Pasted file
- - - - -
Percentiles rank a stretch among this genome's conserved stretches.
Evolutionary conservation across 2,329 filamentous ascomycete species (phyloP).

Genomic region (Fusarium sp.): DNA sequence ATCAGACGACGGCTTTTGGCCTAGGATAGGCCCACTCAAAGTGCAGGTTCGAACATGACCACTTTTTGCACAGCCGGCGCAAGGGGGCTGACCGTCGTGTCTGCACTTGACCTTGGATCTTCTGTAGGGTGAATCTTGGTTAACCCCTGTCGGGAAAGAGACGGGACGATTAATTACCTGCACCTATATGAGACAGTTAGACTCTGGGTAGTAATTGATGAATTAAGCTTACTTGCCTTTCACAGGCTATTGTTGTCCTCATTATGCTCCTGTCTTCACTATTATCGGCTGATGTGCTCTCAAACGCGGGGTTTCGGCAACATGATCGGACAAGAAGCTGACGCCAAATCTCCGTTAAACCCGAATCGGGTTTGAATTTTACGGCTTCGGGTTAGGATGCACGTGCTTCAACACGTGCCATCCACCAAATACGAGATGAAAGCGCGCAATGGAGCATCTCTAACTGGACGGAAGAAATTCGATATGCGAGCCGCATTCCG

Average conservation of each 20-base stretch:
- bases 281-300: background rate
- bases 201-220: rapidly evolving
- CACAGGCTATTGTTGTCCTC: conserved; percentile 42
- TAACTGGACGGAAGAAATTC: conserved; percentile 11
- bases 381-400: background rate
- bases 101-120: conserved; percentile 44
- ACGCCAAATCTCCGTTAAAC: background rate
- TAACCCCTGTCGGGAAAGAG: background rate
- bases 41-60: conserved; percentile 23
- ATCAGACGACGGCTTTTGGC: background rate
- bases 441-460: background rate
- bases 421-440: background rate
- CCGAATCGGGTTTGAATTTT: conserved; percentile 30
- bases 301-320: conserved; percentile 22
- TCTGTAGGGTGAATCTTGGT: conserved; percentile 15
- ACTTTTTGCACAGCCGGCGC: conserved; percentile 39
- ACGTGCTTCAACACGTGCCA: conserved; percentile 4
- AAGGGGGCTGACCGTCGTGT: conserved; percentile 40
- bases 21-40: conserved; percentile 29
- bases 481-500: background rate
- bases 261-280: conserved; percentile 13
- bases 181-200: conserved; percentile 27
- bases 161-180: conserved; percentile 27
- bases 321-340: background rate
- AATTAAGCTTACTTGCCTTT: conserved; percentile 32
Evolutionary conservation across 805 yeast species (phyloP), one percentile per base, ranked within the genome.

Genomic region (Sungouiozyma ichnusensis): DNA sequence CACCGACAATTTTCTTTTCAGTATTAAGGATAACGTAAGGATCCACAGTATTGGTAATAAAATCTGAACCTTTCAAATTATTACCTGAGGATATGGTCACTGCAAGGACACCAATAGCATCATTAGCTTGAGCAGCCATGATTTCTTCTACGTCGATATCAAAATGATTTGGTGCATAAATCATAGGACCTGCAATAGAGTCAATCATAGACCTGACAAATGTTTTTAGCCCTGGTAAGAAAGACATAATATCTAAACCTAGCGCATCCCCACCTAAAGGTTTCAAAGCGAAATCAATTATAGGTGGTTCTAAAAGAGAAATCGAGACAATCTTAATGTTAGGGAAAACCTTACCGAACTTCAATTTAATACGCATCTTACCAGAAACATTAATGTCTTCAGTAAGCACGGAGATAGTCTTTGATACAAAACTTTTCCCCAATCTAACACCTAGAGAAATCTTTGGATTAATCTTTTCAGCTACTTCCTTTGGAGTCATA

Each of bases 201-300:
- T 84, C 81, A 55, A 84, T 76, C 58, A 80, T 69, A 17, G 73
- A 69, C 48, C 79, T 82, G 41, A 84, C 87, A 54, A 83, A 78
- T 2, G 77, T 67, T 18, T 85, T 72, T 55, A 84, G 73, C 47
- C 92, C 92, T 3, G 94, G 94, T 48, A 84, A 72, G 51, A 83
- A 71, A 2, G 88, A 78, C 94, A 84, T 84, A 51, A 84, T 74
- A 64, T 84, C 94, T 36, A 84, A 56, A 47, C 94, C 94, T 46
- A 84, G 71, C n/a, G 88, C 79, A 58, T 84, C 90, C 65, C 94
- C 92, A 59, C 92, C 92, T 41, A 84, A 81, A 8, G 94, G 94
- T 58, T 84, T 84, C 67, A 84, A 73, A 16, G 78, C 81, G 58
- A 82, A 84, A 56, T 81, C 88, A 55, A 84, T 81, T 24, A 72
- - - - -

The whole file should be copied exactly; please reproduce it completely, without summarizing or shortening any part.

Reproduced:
Percentiles rank a stretch among this genome's conserved stretches.
Evolutionary conservation across 2,329 filamentous ascomycete species (phyloP).

Genomic region (Fusarium sp.): DNA sequence ATCAGACGACGGCTTTTGGCCTAGGATAGGCCCACTCAAAGTGCAGGTTCGAACATGACCACTTTTTGCACAGCCGGCGCAAGGGGGCTGACCGTCGTGTCTGCACTTGACCTTGGATCTTCTGTAGGGTGAATCTTGGTTAACCCCTGTCGGGAAAGAGACGGGACGATTAATTACCTGCACCTATATGAGACAGTTAGACTCTGGGTAGTAATTGATGAATTAAGCTTACTTGCCTTTCACAGGCTATTGTTGTCCTCATTATGCTCCTGTCTTCACTATTATCGGCTGATGTGCTCTCAAACGCGGGGTTTCGGCAACATGATCGGACAAGAAGCTGACGCCAAATCTCCGTTAAACCCGAATCGGGTTTGAATTTTACGGCTTCGGGTTAGGATGCACGTGCTTCAACACGTGCCATCCACCAAATACGAGATGAAAGCGCGCAATGGAGCATCTCTAACTGGACGGAAGAAATTCGATATGCGAGCCGCATTCCG

Average conservation of each 20-base stretch:
- bases 281-300: background rate
- bases 201-220: rapidly evolving
- CACAGGCTATTGTTGTCCTC: conserved; percentile 42
- TAACTGGACGGAAGAAATTC: conserved; percentile 11
- bases 381-400: background rate
- bases 101-120: conserved; percentile 44
- ACGCCAAATCTCCGTTAAAC: background rate
- TAACCCCTGTCGGGAAAGAG: background rate
- bases 41-60: conserved; percentile 23
- ATCAGACGACGGCTTTTGGC: background rate
- bases 441-460: background rate
- bases 421-440: background rate
- CCGAATCGGGTTTGAATTTT: conserved; percentile 30
- bases 301-320: conserved; percentile 22
- TCTGTAGGGTGAATCTTGGT: conserved; percentile 15
- ACTTTTTGCACAGCCGGCGC: conserved; percentile 39
- ACGTGCTTCAACACGTGCCA: conserved; percentile 4
- AAGGGGGCTGACCGTCGTGT: conserved; percentile 40
- bases 21-40: conserved; percentile 29
- bases 481-500: background rate
- bases 261-280: conserved; percentile 13
- bases 181-200: conserved; percentile 27
- bases 161-180: conserved; percentile 27
- bases 321-340: background rate
- AATTAAGCTTACTTGCCTTT: conserved; percentile 32
Evolutionary conservation across 805 yeast species (phyloP), one percentile per base, ranked within the genome.

Genomic region (Sungouiozyma ichnusensis): DNA sequence CACCGACAATTTTCTTTTCAGTATTAAGGATAACGTAAGGATCCACAGTATTGGTAATAAAATCTGAACCTTTCAAATTATTACCTGAGGATATGGTCACTGCAAGGACACCAATAGCATCATTAGCTTGAGCAGCCATGATTTCTTCTACGTCGATATCAAAATGATTTGGTGCATAAATCATAGGACCTGCAATAGAGTCAATCATAGACCTGACAAATGTTTTTAGCCCTGGTAAGAAAGACATAATATCTAAACCTAGCGCATCCCCACCTAAAGGTTTCAAAGCGAAATCAATTATAGGTGGTTCTAAAAGAGAAATCGAGACAATCTTAATGTTAGGGAAAACCTTACCGAACTTCAATTTAATACGCATCTTACCAGAAACATTAATGTCTTCAGTAAGCACGGAGATAGTCTTTGATACAAAACTTTTCCCCAATCTAACACCTAGAGAAATCTTTGGATTAATCTTTTCAGCTACTTCCTTTGGAGTCATA

Each of bases 201-300:
- T 84, C 81, A 55, A 84, T 76, C 58, A 80, T 69, A 17, G 73
- A 69, C 48, C 79, T 82, G 41, A 84, C 87, A 54, A 83, A 78
- T 2, G 77, T 67, T 18, T 85, T 72, T 55, A 84, G 73, C 47
- C 92, C 92, T 3, G 94, G 94, T 48, A 84, A 72, G 51, A 83
- A 71, A 2, G 88, A 78, C 94, A 84, T 84, A 51, A 84, T 74
- A 64, T 84, C 94, T 36, A 84, A 56, A 47, C 94, C 94, T 46
- A 84, G 71, C n/a, G 88, C 79, A 58, T 84, C 90, C 65, C 94
- C 92, A 59, C 92, C 92, T 41, A 84, A 81, A 8, G 94, G 94
- T 58, T 84, T 84, C 67, A 84, A 73, A 16, G 78, C 81, G 58
- A 82, A 84, A 56, T 81, C 88, A 55, A 84, T 81, T 24, A 72